National campaign aims to fix shortfalls in cognitive impairment care

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The Australian Commission on Safety and Quality in Health Care has vowed to “provide better outcomes” and “reduce the risk of harm” to hospital patients suffering from cognitive impairment.

Under a new national campaign launched at the end of last month, the Commission said it would improve knowledge and care practices to provide patients with a higher level of care.

The Caring for Cognitive Impairment campaign will focus heavily on patients with dementia and delirium, with the Commission citing those conditions as being most commonly associated with cognitive impairment.

20 per cent of hospital patients in Australia aged over 70 have dementia, while 10 per cent of patients in the same age group suffer delirium after being admitted to hospital.

The Commission said that patients with those conditions are at a much greater risk of “preventable complications” such as falls, pressure injuries, longer stays in hospital and even death.

The chair of the Commission’s Cognitive Impairment Advisory Group, Professor Sue Kurrle, said the campaign was a step forward in improving the level of care for patients.

“This campaign will lead to safety and quality improvements in caring for hospital patients with cognitive impairment across our health system,” Professor Kurrle said.

“It will inform health professionals about what they can do to help achieve this and support them in playing a committed role.

“If cognitive impairment is identified and the right steps are taken early, we can minimise harm which means health professionals, consumers and health services can all play a vital role.”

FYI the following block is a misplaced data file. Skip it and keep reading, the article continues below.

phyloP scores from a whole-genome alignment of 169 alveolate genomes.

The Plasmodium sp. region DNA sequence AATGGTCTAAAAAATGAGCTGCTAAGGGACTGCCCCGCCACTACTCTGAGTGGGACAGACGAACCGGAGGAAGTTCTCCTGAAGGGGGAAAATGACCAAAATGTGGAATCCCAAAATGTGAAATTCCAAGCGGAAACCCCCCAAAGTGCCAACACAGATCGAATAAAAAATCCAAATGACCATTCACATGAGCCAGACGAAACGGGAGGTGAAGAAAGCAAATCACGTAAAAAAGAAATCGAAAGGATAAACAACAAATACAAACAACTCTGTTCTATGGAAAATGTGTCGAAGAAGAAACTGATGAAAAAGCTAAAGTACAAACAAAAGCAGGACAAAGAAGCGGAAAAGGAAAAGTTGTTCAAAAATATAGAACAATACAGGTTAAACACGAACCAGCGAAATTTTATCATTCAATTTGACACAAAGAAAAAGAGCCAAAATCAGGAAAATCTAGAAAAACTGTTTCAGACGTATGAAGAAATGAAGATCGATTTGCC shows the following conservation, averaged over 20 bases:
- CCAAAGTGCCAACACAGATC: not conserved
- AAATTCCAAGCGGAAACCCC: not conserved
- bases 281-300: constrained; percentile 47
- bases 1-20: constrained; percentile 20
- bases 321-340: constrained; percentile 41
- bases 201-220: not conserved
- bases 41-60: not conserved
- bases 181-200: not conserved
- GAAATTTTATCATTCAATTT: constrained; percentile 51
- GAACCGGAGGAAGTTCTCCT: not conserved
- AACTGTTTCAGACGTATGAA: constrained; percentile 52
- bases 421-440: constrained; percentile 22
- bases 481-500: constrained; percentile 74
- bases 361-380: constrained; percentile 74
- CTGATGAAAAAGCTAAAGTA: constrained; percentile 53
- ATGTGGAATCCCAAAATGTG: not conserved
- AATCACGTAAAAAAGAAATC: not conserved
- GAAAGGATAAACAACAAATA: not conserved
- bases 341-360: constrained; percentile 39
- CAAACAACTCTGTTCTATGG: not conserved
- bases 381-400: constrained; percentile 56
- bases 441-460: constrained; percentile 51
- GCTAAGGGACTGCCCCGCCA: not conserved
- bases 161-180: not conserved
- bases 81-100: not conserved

A key component of the campaign is highlighting that harm can be minimised if cognitive impairment is identified early and steps are taken to reduce the associated risks.

The chair of the Australian Private Hospitals Association’s (APHA) Safety and Quality Taskforce, Christine Gee, said she hoped the call to action was heard by all Australian hospitals.

“By improving the knowledge and care practices across all Australian hospitals, patients with cognitive impairment will have better outcomes and the risk of harm will be significantly reduced,” Ms Gee said.

“The campaign provides a much-needed national focus and call to action for all Australian hospitals to improve the recognition and diagnosis of cognitive impairment.”

The campaign was developed over a number of months, with the Commission accepting input from various stakeholders including APHA’s Safety and Quality Taskforce.

The Taskforce has a long-running relationship with the Commission and is represented on its Cognitive Impairment Advisory Group by Susan McLean, the Epworth HealthCare director of clinical services for mental health.

Ms Gee said the members of the Taskforce recognised the “importance and the significance of this work to the private hospital sector”.

“[The campaign] will have a positive impact on the sector’s efforts to improve the care provided to the many patients who are admitted that have cognitive impairments,” she said.

The Commission hopes the campaign will assist hospitals prepare for the revised NSWHS Standards in 2017.

The Commission has developed three resources to guide health service managers, clinicians and consumers in improving care of people with cognitive impairment. Click here to access them.

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